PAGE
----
Friday, April 16, 2010

From Wall Street to Doggy Day Care

Maybe it was the shorter and far less stressful commute. Then again, it could have been walking down city streets without the whole shoulder-to-shoulder effect.

More than likely, though, those two elements, along with less hustle and bustle altogether, gave Amy Ryan what she could only describe as “major-league culture shock.”

But the franchise owner of Camp Bow Wow’s newest Greater Cleveland location in Highland Heights knew what she was getting into and wanted every bit of it. She didn’t go into detail, but she didn’t mention many fond memories from her time in the Big Apple — all 22 years of it.

During that time she worked for a few large, famed companies like Prudential Securities and Oppenheimer & Co. Inc. on Wall Street. Before her move here two years ago, she asked herself what she was going to do next with her life. Ryan said any move had to fulfill two prerequisites: Allow her to continue making money (she undoubtedly made a lot of it as a specialty retail analyst on Wall Street) and enable her to have fun at the same time, something that eluded her in her final years in the big city.

The jingling chains and playful barks heard at 31 Alpha Park let you know what Ryan’s choice was. Joining the Camp Bow Wow franchise was also inspired by her own four Cavalier King Charles Spaniels.

“The demographics and the opportunity was there for pets,” she said. “There’s this whole humanization of pet trend going on. I don’t think a lot of people realize that the dog population in United States equates to 90 percent of the child population under (age ) 18.”

Ryan was born in Ohio, but raised in Terre Haute, Ind. She got her MBA at Vanderbilt University before her stint in New York. She has no real ties to Northeast Ohio, but said Cleveland was one of a few options when she decided to go into the doggy day care business in a slower paced setting.

But not everybody could make such a decision, especially when the money and benefits are good and the city never sleeps. So, again, why did you do it, Amy?

“I (lived and worked in New York) for 22 years, and it really does get old. As you grow and get older, your values change. What was important then isn’t important now. There were times when I would leave work and say, ‘what did I do for the good of mankind today except for make some money?’ I wanted something a little more worthwhile. I miss a lot of it, but at the same time I’m really excited about this.”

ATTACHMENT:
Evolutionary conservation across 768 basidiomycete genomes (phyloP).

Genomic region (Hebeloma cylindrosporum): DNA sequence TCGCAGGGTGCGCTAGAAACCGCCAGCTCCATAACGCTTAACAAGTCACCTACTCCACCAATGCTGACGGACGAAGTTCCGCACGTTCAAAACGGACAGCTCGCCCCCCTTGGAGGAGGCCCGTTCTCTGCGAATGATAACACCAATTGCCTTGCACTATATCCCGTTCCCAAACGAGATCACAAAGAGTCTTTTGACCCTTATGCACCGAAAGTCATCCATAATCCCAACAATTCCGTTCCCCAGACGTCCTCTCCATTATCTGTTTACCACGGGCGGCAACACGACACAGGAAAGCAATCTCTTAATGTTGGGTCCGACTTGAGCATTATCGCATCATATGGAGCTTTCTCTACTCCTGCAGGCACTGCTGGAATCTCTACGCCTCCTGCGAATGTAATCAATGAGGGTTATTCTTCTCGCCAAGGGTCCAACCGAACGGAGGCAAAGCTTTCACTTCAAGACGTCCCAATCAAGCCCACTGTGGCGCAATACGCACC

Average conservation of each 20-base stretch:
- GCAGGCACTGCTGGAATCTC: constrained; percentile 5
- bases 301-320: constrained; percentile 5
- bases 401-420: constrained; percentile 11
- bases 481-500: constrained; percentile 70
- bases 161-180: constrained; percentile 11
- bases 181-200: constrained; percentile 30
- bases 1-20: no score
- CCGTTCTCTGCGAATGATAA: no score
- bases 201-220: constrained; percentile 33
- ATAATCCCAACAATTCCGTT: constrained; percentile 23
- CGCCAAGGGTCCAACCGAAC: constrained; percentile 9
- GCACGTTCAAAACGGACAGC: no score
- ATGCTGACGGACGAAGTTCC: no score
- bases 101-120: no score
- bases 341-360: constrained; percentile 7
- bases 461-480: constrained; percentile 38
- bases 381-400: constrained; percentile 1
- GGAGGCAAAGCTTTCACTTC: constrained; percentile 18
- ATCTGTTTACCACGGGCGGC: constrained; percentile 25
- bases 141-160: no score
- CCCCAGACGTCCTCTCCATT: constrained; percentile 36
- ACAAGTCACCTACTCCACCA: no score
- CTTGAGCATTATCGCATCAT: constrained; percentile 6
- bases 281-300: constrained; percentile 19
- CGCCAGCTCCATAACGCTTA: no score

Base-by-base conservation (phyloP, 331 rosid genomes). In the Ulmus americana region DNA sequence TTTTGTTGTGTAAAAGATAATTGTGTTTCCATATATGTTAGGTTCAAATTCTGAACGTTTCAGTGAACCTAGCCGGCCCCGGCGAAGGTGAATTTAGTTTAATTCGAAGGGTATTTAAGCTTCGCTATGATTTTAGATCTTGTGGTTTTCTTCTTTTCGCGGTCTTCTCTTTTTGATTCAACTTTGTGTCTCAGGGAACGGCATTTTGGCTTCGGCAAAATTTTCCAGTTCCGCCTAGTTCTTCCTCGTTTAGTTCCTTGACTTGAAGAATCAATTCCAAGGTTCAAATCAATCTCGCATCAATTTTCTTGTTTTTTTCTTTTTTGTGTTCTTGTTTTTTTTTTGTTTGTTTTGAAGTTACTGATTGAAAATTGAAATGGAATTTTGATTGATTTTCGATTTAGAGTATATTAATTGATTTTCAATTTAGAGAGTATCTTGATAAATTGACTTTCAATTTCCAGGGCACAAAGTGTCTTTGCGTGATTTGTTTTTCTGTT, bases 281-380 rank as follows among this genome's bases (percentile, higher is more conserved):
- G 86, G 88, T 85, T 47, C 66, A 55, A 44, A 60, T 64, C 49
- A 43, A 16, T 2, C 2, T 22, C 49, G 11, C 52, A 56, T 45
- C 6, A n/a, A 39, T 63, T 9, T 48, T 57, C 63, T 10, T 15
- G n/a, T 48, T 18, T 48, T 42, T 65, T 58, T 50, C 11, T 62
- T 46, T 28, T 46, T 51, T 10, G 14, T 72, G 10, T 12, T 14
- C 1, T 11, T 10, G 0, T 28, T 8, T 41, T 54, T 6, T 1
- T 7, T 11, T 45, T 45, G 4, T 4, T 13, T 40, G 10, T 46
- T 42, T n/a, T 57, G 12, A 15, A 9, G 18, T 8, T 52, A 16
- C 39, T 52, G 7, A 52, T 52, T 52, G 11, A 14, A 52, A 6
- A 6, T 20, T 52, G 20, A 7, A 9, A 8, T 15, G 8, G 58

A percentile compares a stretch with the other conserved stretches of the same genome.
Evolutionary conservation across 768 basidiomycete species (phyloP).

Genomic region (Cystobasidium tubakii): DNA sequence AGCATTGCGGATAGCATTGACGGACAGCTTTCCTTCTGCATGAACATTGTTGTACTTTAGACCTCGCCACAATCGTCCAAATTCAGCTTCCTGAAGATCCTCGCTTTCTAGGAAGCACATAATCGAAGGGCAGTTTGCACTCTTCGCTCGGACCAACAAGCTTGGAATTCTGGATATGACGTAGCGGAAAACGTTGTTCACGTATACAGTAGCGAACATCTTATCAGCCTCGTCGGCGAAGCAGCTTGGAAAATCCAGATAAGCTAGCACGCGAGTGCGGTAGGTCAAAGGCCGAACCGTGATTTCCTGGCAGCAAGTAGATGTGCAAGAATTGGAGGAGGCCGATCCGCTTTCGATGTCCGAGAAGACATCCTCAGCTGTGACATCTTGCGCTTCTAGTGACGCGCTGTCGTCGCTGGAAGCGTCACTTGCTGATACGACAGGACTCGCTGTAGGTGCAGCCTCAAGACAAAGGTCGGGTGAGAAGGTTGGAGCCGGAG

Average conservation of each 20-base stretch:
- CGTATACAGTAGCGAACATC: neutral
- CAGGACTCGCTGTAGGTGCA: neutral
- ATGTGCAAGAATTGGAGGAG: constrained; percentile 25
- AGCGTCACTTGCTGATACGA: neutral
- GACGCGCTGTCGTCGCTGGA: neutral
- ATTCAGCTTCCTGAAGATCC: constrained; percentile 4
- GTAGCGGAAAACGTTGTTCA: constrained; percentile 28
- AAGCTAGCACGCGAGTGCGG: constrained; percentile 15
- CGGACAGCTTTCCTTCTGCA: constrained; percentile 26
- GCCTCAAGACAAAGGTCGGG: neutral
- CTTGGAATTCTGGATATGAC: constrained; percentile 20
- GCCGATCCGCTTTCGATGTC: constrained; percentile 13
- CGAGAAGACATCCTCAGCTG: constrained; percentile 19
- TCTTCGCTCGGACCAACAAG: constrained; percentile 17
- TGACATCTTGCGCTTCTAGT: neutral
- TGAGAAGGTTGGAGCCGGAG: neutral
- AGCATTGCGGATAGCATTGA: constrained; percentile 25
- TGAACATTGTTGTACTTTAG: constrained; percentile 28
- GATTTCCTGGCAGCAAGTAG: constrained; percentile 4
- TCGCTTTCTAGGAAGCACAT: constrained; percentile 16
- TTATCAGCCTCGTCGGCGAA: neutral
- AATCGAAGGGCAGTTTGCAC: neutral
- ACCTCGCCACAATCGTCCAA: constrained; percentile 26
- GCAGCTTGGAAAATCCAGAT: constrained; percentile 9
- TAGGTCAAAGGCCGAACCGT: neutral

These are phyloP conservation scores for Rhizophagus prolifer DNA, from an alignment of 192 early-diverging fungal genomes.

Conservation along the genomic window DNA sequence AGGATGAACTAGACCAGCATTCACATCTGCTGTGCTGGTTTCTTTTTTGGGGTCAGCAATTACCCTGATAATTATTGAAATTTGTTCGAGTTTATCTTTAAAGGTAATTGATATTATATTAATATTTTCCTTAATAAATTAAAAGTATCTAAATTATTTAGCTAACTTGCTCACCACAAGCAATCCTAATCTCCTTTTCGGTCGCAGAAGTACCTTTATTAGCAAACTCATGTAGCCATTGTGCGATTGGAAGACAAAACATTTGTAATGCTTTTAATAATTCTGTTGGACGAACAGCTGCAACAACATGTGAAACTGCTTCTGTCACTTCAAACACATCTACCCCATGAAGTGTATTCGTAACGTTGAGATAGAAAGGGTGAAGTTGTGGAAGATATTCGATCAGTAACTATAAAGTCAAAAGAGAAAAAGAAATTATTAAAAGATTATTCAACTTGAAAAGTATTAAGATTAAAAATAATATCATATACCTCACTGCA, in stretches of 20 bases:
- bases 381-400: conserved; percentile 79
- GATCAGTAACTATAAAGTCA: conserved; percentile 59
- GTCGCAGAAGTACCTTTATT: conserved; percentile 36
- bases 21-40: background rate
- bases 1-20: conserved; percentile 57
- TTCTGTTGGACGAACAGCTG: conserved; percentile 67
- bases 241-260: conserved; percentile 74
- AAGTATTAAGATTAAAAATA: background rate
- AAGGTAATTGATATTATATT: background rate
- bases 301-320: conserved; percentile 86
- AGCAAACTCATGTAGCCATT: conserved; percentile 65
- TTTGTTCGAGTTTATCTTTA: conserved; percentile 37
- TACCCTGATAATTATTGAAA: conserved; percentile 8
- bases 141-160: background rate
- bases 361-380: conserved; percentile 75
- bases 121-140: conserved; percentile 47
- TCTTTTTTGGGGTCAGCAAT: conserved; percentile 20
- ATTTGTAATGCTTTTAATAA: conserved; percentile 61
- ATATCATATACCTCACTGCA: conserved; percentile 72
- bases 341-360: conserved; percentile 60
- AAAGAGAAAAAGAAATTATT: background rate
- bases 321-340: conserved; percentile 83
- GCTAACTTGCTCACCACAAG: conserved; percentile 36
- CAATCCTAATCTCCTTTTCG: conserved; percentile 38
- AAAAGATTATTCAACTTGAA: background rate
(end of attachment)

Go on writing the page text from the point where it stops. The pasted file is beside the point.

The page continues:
You have to respect that.

-- Brandon C. Baker

Photo: Maribeth Joeright

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Monday, April 12, 2010

More on an Area App Developer owner Matt Staton, like other direct iPhone app developers, has a 70-30 percent revenue agreement with Apple for his two apps: Get Served and Unclaimed Funds.

That’s on top of a $99 a year fee. Still it could be well worth it if either of his apps make it big. As described in this article, Get Served already has about 2,000 downloads in 45 or so days and Staton can envision it picking up steam. Staton isn’t oblivious to the idea that one runs the risk of looking silly holding up on iPhone to flag down a bartender, though he insists it’s been a hit everywhere he has tried it out. If that’s the case, more downloads will come in. If that happens, more advertisers will come and Apple could be compelled to give the app more promotional attention. His eventual dream is to procure “real money” by approaching entities like the Miller Brewing Co. to purchase advertising within his app, which by this point would be a success with the downloads and subscriptions to back it.

“It’s exciting for me because I’d love to walk in as a Matt Staton, who lives in Willowick, Ohio, but knock on the door of a multi-billion-dollar company like Miller and say, ‘look what we can provide to you. We have 100,000 users and they are using your products.’ We have some high hopes for it because there are lots of companies with lots of advertising dollars.”

The belief is that a free app like Get Served is better suited to make money by limited use and ads, while a for-money one like Staton’s Unclaimed Funds draws in dollars by the user fees. His Miller idea, as well as previously discussed ones about GPS-based advertising of area sports bars, may sound far fetched to some, but what business idea doesn’t seem that way to outsiders before it actually happens?

Staton and others are also prepping apps for Blackberries, Droids and other mobile devices, but it’s obvious that Apple’s popular App store is where it’s at (Google is incentivizing app developers with comparably light annual fees to create apps for the Droid). It will be interesting to see how many other business owners in the area decide to develop apps themselves or employ others to do so. It is certainly another useful way to market products and if Apple opens its iPhone to other carriers, like the rumored deal with Verizon, then the technology’s foothold and power will only increase.

-- Brandon C. Baker

-- Screenshot courtesy of

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